A brief networking lunch followed for participants to learn more about our Tumor Organoid and High-Throughput Drug Screening platforms, resources like the Preclinical Pharmacyand Hyperion Imaging System, as well as programs like NIH’s All of UsResearch Initiative.
Aiming to enhance clinician’s impact, David M. Nanus, M.D.,Chief, Division of Hematology and Medical Oncology, remarked that accessto clinical trials is still an issue for patients. Audience members agreed that precision medicine can help define new trials by changing the paradigm from organs to genomic profiles, a theory that continued throughout the Improving Patient Caresession. William Rodgers, M.D., Ph.D.,Chairman, NYP/Q Department of Pathology, echoed his commitment to personalized medicine and translational research taking steps to integrate biospecimen acquisition into surgical and pathology practice.
Cora Sternberg, M.D., the Englander Institute’s new Clinical Director, discussed the significance of genomics on diagnoses and treatment in prostate cancer. Her remarks struck Panos Vlachostergios, M.D., Ph.D., afellow in Dr. Faltas’ labas especially insightful, “Dr. Sternberg provided an excellent summary of how precision medicine is altering the present and future of prostate cancer management. She is the expert in this field.”
Recalling a case that responded exceptionally well to personalized therapy, Allyson Ocean, M.D.,co-founder of Let’s Win: Pancreatic Cancer, relayed her patient’s appreciation for their genomic sequencing report. “The precision medicine report suddenly took the nameless, shapeless enemy of mine, and snapped into focus. It took away the terror of being a cancer patient.”
Program Manager for the Institute’s clinical team, Noah Greco, M.B.A., highlighted the multidisciplinary team working together to processes these reports, and how clinicians can order genomic tests going forward. He mentioned that mobile applications to collect clinical data are in development, and will help provide clinicians with real time responses to treatment for better patient care.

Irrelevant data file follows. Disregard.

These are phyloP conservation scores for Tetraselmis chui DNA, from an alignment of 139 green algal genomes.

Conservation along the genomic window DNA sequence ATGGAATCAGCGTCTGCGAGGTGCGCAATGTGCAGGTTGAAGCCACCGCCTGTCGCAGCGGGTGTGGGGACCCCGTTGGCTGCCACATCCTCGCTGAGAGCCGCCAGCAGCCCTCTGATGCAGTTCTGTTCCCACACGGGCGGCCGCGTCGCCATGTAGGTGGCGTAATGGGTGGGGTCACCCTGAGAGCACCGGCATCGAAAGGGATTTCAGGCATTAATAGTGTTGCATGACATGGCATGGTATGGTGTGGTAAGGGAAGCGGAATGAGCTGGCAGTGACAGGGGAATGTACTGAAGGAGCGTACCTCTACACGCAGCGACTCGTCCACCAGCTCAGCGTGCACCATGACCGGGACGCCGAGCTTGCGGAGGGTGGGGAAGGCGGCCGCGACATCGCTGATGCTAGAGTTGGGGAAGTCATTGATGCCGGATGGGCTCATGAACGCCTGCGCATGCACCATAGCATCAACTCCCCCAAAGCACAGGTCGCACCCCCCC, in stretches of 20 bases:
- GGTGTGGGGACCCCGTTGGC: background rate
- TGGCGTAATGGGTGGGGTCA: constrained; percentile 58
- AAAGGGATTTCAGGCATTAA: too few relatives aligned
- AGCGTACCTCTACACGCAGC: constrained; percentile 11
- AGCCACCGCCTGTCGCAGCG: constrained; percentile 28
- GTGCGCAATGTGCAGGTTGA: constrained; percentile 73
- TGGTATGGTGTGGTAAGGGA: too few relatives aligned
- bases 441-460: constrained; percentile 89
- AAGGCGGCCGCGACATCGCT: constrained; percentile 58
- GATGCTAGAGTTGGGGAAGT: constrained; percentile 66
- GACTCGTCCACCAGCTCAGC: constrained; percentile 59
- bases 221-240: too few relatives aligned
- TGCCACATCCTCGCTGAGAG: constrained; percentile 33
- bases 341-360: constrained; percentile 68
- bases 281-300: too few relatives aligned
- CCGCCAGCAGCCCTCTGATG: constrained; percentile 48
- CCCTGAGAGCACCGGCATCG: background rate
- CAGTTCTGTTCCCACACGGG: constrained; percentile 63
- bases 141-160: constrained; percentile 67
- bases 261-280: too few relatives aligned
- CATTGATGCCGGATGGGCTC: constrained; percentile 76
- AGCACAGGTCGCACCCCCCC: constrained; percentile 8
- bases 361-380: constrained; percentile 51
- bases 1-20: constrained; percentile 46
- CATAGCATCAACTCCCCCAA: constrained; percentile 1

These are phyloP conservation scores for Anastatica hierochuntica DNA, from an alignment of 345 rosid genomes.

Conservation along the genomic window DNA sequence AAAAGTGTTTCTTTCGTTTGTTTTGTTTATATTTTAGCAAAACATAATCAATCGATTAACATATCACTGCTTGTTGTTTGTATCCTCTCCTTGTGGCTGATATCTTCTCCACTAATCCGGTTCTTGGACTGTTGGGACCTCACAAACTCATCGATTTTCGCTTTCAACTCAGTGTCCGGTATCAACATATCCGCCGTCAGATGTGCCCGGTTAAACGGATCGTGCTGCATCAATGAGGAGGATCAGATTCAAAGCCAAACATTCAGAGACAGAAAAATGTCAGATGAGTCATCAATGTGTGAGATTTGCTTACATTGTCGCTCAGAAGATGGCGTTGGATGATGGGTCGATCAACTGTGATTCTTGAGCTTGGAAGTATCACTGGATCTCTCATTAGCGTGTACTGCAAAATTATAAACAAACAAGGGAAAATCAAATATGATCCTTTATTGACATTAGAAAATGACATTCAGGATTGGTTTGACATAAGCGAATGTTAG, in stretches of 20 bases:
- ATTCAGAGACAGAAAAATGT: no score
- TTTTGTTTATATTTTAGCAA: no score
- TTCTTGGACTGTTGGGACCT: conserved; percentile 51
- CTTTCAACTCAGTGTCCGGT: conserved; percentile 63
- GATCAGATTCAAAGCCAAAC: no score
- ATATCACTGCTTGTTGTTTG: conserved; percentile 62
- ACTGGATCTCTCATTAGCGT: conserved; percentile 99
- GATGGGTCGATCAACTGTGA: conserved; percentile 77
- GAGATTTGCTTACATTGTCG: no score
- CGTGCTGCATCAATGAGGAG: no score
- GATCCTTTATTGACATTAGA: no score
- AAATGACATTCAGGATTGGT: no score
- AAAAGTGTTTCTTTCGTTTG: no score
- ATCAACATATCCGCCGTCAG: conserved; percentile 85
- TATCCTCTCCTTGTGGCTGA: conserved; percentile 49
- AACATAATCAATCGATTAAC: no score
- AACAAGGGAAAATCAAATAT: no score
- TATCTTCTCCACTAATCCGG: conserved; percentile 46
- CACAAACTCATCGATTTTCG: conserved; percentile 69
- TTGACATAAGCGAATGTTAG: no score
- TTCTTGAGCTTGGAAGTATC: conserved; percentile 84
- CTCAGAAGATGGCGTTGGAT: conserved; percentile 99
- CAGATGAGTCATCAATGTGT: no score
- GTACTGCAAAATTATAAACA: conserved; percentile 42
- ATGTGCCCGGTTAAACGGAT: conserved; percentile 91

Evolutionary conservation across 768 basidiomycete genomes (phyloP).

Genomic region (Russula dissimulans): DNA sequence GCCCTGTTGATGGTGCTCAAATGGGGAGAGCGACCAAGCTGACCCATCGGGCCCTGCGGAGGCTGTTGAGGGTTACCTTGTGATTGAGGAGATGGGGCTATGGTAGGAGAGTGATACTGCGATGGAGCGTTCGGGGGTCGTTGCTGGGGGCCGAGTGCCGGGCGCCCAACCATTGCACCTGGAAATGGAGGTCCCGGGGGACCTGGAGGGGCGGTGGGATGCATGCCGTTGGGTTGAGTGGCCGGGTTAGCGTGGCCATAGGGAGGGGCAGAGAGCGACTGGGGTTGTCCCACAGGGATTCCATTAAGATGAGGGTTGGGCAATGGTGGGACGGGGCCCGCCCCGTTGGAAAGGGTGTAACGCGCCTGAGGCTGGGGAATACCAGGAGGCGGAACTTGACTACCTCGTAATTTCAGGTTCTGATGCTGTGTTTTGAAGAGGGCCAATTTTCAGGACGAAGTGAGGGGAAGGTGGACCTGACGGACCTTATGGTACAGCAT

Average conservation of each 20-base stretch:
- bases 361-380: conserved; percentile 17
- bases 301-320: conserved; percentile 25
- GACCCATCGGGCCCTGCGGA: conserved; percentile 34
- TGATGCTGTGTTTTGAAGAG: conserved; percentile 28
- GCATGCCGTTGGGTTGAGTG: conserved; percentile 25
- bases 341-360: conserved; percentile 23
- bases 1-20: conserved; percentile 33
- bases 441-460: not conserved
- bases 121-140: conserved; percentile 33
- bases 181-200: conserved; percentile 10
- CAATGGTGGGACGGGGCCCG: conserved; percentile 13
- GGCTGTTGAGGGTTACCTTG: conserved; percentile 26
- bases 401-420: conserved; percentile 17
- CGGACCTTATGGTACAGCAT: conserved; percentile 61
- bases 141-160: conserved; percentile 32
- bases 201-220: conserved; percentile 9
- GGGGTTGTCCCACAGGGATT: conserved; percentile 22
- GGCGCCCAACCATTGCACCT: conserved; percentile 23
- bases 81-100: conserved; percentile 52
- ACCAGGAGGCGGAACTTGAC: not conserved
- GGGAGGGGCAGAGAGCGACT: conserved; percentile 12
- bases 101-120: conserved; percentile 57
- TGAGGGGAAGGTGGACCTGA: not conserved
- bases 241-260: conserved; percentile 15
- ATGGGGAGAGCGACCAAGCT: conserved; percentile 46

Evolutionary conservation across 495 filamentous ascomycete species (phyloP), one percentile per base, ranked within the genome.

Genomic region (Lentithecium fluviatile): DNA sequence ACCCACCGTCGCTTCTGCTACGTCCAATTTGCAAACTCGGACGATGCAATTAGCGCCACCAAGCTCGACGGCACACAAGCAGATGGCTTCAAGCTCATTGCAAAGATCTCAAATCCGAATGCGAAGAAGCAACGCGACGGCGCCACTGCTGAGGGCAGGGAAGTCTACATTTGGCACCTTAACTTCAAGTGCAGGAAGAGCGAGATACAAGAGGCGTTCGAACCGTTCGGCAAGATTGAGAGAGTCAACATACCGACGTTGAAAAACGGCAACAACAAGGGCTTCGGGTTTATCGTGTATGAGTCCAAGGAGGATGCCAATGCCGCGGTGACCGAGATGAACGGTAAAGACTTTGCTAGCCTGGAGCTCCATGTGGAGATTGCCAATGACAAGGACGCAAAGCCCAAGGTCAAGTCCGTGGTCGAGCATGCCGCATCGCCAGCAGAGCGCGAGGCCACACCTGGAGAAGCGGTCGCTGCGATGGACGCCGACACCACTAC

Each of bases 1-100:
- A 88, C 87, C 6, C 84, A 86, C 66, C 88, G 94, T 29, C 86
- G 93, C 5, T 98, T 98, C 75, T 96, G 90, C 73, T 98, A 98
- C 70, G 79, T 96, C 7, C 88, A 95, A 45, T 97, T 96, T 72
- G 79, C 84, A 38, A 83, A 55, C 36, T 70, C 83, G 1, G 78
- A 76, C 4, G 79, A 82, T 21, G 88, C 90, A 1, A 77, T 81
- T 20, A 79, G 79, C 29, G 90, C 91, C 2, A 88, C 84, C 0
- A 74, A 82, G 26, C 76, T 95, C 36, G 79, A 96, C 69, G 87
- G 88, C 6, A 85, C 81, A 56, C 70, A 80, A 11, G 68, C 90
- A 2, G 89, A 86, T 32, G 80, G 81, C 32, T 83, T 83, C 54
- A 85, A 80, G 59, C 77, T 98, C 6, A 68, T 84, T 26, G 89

Collaborative Researchconcluded the day, with Monica L. Guzman, Ph.D., presenting on targeting AML with the epichaperome at the single cell level, and Evi Giannakakou, Ph.D. discussing molecular, computational, and clinical translation approaches to overcoming drug resistance in cancer. Yariv Houvras, M.D., Ph.D., and Benjamin Hopkins, Ph.D. discussed personalized models in cancer and steps to move from bench to bedside. Dr. Hopkins reported promising progress on the Tumor Organoid platform, supported by cross campus collaboration with Ankur Singh, Ph.D., Assistant Professor of Biomedical Engineering at Cornell University, and materials-based engineered organoids.
The symposium was an important reminder of the potential of precision medicine to benefit a wide range of patients. We look forward to advancing research and discovery efforts across the Cornell community through continued collaboration. Thank you to all speakers, WCM, Cornell University and Cornell Tech faculty and staff for interest and enthusiasm.
Top photo of Symposium attendees by Christopher Mason @mason_lab